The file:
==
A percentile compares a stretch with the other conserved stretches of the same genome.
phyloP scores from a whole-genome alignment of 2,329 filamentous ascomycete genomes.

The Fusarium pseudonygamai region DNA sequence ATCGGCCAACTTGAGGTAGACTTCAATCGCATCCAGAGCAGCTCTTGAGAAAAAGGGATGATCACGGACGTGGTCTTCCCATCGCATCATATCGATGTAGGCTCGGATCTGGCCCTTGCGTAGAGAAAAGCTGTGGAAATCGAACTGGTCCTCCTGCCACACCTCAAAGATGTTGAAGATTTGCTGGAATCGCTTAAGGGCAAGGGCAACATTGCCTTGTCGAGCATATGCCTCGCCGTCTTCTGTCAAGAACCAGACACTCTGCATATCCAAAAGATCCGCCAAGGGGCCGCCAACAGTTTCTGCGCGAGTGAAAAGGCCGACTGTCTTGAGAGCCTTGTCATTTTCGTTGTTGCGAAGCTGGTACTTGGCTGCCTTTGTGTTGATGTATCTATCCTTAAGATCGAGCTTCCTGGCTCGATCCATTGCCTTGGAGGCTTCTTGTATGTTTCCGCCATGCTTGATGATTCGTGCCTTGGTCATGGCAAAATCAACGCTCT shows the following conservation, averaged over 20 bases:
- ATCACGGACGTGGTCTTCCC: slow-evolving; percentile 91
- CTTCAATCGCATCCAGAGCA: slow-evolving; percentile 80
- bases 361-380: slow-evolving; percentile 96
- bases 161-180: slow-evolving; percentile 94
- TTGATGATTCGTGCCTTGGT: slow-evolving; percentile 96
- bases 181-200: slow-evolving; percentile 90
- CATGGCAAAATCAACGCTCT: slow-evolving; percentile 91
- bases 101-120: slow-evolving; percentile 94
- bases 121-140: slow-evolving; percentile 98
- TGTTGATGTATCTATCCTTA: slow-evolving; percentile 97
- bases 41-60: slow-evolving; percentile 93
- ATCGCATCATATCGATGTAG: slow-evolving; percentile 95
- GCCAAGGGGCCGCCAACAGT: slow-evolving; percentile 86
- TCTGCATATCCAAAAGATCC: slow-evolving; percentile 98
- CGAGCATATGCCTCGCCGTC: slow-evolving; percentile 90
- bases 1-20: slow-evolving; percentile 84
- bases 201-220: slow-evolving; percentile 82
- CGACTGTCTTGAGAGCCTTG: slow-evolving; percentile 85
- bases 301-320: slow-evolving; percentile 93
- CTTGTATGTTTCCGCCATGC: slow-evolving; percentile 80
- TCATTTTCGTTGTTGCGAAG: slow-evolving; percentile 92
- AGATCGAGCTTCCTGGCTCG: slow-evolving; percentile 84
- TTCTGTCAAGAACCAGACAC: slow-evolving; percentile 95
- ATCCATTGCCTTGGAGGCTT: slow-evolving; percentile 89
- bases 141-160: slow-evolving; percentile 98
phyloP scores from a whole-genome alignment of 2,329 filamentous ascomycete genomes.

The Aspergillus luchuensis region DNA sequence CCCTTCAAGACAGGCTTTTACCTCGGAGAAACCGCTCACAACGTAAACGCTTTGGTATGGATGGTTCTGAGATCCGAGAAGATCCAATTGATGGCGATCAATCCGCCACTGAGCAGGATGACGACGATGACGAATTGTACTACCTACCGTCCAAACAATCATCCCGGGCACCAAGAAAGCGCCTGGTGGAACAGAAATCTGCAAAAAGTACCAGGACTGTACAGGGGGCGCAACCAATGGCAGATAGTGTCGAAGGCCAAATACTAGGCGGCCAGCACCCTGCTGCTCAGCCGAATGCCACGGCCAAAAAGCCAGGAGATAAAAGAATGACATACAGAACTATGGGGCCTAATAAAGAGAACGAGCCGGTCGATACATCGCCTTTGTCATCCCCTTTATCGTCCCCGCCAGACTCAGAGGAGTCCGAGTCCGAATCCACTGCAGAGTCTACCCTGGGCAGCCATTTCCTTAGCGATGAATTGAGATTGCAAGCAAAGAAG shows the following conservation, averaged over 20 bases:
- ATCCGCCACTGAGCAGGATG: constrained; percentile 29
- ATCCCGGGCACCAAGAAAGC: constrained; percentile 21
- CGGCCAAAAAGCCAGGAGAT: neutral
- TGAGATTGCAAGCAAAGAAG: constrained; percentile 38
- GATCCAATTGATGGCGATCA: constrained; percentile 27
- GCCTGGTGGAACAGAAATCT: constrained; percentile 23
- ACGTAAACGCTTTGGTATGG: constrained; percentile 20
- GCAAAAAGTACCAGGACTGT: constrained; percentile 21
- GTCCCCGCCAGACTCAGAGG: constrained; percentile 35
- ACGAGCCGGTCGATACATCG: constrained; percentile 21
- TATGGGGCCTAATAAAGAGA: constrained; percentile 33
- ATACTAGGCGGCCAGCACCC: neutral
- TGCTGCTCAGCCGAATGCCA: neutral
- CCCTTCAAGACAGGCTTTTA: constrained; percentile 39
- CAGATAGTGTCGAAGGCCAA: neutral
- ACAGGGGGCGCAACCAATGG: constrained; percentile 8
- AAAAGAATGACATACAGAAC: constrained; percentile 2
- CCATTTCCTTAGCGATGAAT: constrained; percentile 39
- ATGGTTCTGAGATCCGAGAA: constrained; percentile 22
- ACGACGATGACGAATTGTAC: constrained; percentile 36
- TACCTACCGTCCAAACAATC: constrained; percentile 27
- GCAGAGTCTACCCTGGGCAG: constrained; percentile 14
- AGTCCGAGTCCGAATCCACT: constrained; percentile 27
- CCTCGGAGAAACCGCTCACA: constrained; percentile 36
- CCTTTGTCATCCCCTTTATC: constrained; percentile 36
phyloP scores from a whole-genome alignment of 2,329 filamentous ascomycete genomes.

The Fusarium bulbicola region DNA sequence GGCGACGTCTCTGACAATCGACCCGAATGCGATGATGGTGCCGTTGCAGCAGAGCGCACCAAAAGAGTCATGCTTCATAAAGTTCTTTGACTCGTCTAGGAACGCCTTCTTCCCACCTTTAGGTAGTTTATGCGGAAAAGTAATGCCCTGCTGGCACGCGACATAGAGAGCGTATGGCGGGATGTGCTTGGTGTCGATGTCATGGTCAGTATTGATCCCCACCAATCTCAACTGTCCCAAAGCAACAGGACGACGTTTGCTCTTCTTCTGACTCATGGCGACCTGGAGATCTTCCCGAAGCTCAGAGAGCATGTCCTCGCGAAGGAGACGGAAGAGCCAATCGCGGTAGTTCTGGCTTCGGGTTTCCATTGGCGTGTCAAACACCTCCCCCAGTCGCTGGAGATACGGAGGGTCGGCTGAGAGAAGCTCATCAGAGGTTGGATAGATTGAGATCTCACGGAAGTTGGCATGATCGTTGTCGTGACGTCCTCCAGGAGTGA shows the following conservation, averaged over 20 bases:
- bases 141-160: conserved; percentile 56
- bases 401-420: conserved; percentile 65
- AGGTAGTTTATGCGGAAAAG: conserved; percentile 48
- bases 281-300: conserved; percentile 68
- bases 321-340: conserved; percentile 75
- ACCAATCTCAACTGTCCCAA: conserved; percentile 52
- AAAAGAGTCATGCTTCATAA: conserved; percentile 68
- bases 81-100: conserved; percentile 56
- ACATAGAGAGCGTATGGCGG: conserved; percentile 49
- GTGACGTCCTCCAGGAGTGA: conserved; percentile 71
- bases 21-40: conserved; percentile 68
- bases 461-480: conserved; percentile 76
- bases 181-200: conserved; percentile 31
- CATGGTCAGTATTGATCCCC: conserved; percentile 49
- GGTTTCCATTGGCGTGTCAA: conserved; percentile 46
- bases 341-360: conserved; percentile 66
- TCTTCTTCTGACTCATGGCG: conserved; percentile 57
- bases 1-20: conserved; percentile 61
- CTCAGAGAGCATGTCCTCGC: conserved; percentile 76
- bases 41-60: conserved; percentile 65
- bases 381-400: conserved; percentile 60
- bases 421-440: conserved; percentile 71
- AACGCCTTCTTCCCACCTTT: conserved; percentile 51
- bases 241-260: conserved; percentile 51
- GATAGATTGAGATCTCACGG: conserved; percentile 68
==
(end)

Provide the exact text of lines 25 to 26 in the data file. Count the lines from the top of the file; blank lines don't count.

- AGATCGAGCTTCCTGGCTCG: slow-evolving; percentile 84
- TTCTGTCAAGAACCAGACAC: slow-evolving; percentile 95